by Keerthi Surapaneni and Heather Corallo
Hiring in technology is expensive, highly subjective, often biased, and incredibly time consuming. Yikes.
It’s not unusual for companies to interview hundreds of people (with 2–25 hours of interviews per candidate) to fill a handful of jobs. In addition to hiring new permanent employees, there are also the hiring processes associated with screening and evaluating temporary workers, interns, and volunteers for a variety. It is a lot.
Couple that initial investment of time and risk with the new normal of high turnover. According to recent statistics, the median number of years a U.S. worker has been in his or her current job is just 4.4, down sharply since the 1970s.
Could we find a better, more creative way to hire? Could we save time, save energy, and find better fits without all the legwork? Enter, the “Hackathon for Hire.”
The “Hackathon for Hire'' concept could eliminate many of the challenges current recruiting teams face while improving overall candidate experience. This concept would help individuals consider new opportunities AND deliver value and social impact to the communities we all live in. That’s a win, win, win, win.
For today’s candidates, there is a pronounced intrinsic motivation to help others and positively impact the world through their professional work. That’s why “social good” hackathons are included as part of the value proposition when considering an organization for employment. For today’s companies, there is a desire to give back and a need to be part of the community around them. They do this through corporate foundation work and straight-up sponsorship, but offering pro-bono work on technical challenges for public schools, local government, and other non-profits is another way to engage employees.
In addition to the community impact of social good hackathons, we also know that social good hackathons tend to be incredibly supportive and collaborative environments for problem solving and brainstorming. Due to the nature of the event, there is a baseline atmosphere of psychological safety, creativity and collaboration. Because of the free-form set-up of a hackathon, where all kinds of solutions are considered viable, opportunity for confirmation bias is reduced, and more innovative ideas can be embraced. In addition, participants navigate through this environment with a shared set of values, (codes of conduct, mission-statements, etc.) which returns high engagement, personal and team satisfaction.
The structure of a hackathon supports everyone doing their best work, something that the tech industry has struggled to create in their recruiting experience for years. So we ask, why not use this same framework for internal hiring of experienced Technical candidates?
Hiring teams in technology need to work together to develop this type of hiring practice. If we approach this in an Agile way, the recruiting process could lead to much better and more efficient end results; hiring with shorter time-to-fill, more technically capable candidates, and higher acceptance rates from candidates who now hold a much deeper and more positive understanding of company culture. The idea is not to complete the hiring process during a Hackathon For Hire but rather to create a powerful funnel of candidates for further engagement that would replace much of the time-consuming initial phases of the recruiting process. These candidates would also feel more strongly attached to the company and would be more likely to accept a future offer, or refer a friend for a role.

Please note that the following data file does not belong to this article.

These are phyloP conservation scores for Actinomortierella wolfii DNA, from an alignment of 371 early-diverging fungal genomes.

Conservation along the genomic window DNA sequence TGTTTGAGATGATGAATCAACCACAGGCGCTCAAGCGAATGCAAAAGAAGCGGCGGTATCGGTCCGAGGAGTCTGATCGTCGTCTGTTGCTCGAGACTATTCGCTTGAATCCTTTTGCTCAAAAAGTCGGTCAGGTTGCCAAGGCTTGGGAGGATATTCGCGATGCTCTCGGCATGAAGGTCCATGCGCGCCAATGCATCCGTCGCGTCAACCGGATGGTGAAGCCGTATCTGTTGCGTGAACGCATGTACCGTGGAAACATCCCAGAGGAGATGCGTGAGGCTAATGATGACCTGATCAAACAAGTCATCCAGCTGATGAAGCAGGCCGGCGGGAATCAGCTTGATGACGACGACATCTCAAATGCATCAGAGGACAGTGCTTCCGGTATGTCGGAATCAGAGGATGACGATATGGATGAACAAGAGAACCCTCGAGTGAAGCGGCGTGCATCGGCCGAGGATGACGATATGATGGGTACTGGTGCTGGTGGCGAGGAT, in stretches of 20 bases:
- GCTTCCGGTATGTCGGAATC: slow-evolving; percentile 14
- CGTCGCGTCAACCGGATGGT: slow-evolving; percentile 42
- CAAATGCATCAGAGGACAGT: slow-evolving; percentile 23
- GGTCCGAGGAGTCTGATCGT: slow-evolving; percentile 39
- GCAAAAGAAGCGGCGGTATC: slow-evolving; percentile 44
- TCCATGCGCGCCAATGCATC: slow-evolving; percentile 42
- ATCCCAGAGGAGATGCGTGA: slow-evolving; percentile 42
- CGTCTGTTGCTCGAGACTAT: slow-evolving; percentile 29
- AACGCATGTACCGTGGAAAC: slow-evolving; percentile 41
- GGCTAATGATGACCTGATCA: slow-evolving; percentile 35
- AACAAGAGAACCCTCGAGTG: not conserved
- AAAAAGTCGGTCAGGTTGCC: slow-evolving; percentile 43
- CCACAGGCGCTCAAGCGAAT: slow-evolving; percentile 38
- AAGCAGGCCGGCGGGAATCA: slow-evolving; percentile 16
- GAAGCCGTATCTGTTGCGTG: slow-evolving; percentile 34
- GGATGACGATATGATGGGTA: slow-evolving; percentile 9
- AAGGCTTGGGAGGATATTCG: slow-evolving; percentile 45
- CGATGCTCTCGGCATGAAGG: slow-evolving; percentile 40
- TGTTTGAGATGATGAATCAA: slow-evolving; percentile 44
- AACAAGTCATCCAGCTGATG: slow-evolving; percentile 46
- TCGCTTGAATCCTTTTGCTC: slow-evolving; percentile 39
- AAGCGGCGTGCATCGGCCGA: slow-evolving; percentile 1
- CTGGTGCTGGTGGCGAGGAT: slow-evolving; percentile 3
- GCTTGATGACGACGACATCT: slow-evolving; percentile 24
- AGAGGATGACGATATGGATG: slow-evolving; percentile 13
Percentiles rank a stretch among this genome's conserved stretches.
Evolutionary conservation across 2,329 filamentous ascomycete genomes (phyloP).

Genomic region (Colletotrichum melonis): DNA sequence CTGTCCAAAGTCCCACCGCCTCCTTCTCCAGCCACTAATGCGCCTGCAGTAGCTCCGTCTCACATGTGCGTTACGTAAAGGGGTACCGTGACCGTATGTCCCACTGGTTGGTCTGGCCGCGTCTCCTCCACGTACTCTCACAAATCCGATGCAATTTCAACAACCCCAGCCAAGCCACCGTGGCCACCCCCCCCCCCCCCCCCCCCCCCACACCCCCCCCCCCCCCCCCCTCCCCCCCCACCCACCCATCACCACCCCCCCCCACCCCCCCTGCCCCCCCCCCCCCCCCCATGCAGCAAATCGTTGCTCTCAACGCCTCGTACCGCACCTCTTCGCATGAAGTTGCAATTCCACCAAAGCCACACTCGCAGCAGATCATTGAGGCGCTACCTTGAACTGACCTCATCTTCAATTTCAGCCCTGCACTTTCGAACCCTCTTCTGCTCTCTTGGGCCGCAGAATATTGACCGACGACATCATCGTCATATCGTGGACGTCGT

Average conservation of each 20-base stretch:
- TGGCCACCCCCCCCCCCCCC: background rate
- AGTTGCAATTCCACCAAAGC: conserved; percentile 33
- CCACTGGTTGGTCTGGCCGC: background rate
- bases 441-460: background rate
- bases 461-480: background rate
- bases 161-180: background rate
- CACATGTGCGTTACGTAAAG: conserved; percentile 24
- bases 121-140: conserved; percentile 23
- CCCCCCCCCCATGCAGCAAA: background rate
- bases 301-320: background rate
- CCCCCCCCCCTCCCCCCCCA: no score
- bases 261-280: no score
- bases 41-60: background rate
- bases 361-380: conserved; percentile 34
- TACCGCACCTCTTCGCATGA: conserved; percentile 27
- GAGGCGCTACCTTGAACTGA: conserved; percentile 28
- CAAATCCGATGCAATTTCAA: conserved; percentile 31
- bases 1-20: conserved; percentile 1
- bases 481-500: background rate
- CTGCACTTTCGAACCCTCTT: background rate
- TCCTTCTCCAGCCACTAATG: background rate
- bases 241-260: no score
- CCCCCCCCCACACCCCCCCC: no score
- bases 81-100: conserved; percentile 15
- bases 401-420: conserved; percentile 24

Step 1: Find your social community groups in need of hackathons.
By partnering with local government agencies, non-profit groups, spiritual communities and more there are many ways to find organizations to support with your social impact hackathon.
Step 2: Build a communication strategy that allows for the candidates/participants to understand what they are getting into by joining in a hackathon for hire. They will be evaluated on:
These expectations should be clear and available to everyone participating. You’re not trying to sneakily trick folks into showing their colors, but rather telling them explicitly what skills you are reviewing.
Step 3: Train your internal hackers/evaluators in the skills necessary to create the right hackathon environment. There are many ways to run a hackathon, so it’s best to make sure you’ve got a shared understanding of what you want the experience to be for all who participate. Next, make sure your “interview training” relates to evaluating candidate participants in a dynamic working “hack” environment rather than a traditional static question/answer format.
From an interviewer/evaluator perspective, think about questions that would help you understand them as a potential team member, and look for qualities in their hackathon work that you would want in their day-job work. For example:
The key concept around this approach to Hackathon for Hire is to let jobseekers and/or volunteers form small teams through self-selection, then let them experiment, implement, and iterate. Meanwhile, you and your team of evaluators are observing not just the finished products, but the work styles of the participating job-seekers.
Instead of showcasing their skills on a whiteboard in a time-sensitive and stressful technical interview, with a senior engineer looking over their shoulder, you get to see people in action working on real problems, with real follow coders. They won’t just have to tell you how they communicate, they will show you, in real time, with real code.
Here are some examples of flavors of hackathons/competitions from across the globe: